throw new FormatException("A } closing brace existed without an opening { brace.");

                string formatItem = format.Substring(startIndex + 1, i - startIndex - 1);
                if (foundEscapedDelimiter)
                    formatItem = ReplaceEscapes(formatItem);//a format item with a { or } in its name is crazy but it could be done
                fragmentEndIndex = i;
                return new Fragment(FragmentType.FormatItem, formatItem);
            }
        }

        if (type == FragmentType.FormatItem)
            throw new FormatException("A format item was opened with { but was never closed.");

        fragmentEndIndex = numChars - 1;
        string literalValue = format.Substring(startIndex);
        if (foundEscapedDelimiter)
            literalValue = ReplaceEscapes(literalValue);

        return new Fragment(FragmentType.Literal, literalValue);

    }

    /// <summary>
    /// Replaces escaped brackets, turning '{{' and '}}' into '{' and '}', respectively.
    /// </summary>
    /// <param name="value"></param>
    /// <returns></returns>
    static string ReplaceEscapes(string value)
    {
        return value.Replace("{{", "{").Replace("}}", "}");
    }

    private enum FragmentType
    {
        Literal,
        FormatItem
    }

    private class Fragment
    {

        public Fragment(FragmentType type, string value)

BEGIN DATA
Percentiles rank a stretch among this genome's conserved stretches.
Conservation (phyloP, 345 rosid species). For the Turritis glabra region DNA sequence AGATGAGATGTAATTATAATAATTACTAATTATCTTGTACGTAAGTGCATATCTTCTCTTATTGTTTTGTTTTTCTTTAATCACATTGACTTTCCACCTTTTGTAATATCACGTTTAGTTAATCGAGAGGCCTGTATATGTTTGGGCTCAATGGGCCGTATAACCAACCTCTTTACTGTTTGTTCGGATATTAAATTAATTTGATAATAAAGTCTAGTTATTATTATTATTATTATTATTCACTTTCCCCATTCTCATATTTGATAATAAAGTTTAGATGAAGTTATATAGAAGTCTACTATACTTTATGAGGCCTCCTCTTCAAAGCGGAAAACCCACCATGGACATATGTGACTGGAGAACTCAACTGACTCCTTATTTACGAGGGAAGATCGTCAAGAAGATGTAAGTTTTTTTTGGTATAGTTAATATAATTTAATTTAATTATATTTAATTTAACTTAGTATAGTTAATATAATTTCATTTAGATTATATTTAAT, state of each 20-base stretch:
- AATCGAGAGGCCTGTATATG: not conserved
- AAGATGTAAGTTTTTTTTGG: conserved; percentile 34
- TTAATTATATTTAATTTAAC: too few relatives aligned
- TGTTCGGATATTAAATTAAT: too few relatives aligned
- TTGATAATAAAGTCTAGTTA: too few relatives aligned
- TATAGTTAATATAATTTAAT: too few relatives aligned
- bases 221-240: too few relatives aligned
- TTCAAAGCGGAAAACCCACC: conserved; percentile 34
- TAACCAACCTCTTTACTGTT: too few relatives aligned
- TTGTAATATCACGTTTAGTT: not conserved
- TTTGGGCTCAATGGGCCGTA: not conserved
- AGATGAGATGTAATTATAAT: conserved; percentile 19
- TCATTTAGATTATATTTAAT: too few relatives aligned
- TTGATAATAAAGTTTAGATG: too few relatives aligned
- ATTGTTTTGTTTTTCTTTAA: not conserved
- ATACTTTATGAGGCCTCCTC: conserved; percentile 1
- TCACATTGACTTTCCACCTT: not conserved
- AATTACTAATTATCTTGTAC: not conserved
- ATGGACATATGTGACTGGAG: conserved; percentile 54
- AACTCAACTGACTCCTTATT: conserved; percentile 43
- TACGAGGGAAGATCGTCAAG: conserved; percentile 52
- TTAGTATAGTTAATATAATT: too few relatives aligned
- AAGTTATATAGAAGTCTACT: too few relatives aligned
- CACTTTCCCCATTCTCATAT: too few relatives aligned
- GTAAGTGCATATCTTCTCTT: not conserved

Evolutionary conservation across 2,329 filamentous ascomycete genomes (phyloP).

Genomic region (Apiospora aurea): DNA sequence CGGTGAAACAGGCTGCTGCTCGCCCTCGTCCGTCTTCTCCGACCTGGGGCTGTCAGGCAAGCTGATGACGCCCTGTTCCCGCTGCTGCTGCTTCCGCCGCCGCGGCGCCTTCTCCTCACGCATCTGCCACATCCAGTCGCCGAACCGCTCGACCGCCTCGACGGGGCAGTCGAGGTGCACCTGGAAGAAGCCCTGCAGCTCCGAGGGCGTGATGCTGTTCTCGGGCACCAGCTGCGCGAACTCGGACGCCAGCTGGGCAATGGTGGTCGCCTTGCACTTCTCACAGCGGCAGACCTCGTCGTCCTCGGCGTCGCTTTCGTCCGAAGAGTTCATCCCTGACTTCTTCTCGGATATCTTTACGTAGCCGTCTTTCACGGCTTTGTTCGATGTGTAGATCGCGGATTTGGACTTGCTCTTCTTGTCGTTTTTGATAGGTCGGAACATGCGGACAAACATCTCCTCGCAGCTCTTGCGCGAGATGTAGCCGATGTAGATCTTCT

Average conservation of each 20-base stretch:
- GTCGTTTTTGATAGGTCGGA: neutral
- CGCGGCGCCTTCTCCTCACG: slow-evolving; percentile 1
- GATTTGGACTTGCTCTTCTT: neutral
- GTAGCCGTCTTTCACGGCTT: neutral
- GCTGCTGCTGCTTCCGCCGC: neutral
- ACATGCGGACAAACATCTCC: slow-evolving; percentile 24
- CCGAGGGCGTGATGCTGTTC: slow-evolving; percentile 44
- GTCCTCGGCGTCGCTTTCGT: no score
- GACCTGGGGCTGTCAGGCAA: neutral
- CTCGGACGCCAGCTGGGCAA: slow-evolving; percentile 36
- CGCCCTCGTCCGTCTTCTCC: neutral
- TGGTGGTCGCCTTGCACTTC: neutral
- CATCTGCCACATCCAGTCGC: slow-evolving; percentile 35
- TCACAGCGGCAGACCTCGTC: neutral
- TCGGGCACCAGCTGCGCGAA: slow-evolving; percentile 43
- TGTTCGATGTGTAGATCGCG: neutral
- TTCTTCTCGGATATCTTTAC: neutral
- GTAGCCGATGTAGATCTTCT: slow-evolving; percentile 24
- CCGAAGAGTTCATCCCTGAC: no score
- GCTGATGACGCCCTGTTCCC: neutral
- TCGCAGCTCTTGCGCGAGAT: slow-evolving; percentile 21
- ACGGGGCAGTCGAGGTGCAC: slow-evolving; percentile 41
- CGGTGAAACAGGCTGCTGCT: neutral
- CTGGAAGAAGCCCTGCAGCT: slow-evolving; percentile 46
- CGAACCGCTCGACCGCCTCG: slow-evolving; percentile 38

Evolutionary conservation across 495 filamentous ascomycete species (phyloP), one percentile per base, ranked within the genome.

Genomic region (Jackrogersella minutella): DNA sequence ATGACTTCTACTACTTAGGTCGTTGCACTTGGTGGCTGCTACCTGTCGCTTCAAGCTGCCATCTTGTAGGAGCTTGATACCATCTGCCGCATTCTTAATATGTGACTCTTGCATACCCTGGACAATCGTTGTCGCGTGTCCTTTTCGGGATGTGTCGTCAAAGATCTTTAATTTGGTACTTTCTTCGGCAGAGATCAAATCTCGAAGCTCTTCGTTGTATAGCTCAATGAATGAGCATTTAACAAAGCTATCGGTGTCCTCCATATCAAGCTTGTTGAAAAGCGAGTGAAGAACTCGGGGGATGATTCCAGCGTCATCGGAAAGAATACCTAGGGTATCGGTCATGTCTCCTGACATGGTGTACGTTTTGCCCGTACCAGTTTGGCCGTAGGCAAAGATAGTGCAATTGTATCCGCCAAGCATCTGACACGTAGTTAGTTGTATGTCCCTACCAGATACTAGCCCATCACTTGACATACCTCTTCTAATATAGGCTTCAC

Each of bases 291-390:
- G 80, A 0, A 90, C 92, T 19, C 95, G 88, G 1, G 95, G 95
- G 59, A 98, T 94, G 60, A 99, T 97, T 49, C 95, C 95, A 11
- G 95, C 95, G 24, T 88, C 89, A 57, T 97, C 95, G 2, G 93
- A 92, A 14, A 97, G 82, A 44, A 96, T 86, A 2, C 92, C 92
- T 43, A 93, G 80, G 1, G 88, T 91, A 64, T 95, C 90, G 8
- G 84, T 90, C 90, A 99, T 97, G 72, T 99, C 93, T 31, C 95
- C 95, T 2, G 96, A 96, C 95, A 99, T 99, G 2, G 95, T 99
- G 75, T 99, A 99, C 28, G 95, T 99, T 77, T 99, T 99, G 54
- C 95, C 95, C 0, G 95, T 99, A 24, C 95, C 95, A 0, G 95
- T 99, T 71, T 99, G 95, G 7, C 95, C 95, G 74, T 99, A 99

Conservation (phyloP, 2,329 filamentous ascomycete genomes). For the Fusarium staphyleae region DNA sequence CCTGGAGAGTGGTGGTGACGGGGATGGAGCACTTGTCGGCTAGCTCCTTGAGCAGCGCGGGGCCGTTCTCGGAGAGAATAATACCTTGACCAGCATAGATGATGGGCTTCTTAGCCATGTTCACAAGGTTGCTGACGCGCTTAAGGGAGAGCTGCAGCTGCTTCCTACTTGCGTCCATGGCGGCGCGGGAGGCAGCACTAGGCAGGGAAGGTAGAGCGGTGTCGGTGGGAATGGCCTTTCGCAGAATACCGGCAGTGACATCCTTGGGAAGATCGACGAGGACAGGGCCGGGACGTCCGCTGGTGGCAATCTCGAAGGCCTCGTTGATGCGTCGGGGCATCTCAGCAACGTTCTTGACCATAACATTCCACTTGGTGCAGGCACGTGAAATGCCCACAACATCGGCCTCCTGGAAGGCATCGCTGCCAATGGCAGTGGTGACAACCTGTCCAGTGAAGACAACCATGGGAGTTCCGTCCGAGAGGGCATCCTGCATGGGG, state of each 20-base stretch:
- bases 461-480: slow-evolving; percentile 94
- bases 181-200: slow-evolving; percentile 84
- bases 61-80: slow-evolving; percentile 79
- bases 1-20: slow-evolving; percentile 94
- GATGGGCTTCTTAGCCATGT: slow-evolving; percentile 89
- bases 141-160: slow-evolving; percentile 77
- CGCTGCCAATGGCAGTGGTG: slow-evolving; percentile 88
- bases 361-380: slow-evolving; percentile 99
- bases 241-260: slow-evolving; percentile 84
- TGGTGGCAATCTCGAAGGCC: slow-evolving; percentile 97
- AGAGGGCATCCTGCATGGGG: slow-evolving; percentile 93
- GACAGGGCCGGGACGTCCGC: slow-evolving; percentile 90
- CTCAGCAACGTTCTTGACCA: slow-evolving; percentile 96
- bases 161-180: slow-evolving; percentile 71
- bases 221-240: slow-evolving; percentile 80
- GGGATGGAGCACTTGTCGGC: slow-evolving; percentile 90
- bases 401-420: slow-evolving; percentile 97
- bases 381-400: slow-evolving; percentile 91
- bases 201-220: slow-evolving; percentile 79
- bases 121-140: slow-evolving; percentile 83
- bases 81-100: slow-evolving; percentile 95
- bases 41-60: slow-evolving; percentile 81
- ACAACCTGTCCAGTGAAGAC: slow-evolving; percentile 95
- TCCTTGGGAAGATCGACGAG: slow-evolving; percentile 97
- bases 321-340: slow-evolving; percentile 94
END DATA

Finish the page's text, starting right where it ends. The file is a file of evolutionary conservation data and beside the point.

{
            Type = type;
            Value = value;
        }

        public FragmentType Type
        {
            get;
            private set;
        }

        /// <summary>
        /// The literal value, or the name of the fragment, depending on fragment type.
        /// </summary>
        public string Value
        {
            get;
            private set;
        }


    }

}
share|improve this answer
private static Regex s_NamedFormatRegex = new Regex(@"\{(?!\{)(?<key>[\w]+)(:(?<fmt>(\{\{|\}\}|[^\{\}])*)?)?\}", RegexOptions.Compiled);

public static StringBuilder AppendNamedFormat(this StringBuilder builder,IFormatProvider provider, string format, IDictionary<string, object> args)
{
    if (builder == null) throw new ArgumentNullException("builder");
    var str = s_NamedFormatRegex.Replace(format, (mt) => {
        string key = mt.Groups["key"].Value;
        string fmt = mt.Groups["fmt"].Value;
        object value = null;
        if (args.TryGetValue(key,out value)) {
            return string.Format(provider, "{0:" + fmt + "}", value);
        } else {
            return mt.Value;
        }
    });
    builder.Append(str);
    return builder;
}

public static StringBuilder AppendNamedFormat(this StringBuilder builder, string format, IDictionary<string, object> args)
{
    if (builder == null) throw new ArgumentNullException("builder");
    return builder.AppendNamedFormat(null, format, args);
}

Example:

var builder = new StringBuilder();
builder.AppendNamedFormat(
@"你好,{Name},今天是{Date:yyyy/MM/dd}, 这是你第{LoginTimes}次登录,积分{Score:{{ 0.00 }}}",
new Dictionary<string, object>() { 
    { "Name", "wayjet" },
    { "LoginTimes",18 },
    { "Score", 100.4 },
    { "Date",DateTime.Now }
});

Output: 你好,wayjet,今天是2011-05-04, 这是你第18次登录,积分{ 100.40 }

share|improve this answer

Check this one:

public static string StringFormat(string format, object source)
{
    var matches = Regex.Matches(format, @"\{(.+?)\}");
    List<string> keys = (from Match matche in matches select matche.Groups[1].Value).ToList();

    return keys.Aggregate(
        format,
        (current, key) =>
        {
            int colonIndex = key.IndexOf(':');
            return current.Replace(
                "{" + key + "}",
                colonIndex > 0
                    ? DataBinder.Eval(source, key.Substring(0, colonIndex), "{0:" + key.Substring(colonIndex + 1) + "}")
                    : DataBinder.Eval(source, key).ToString());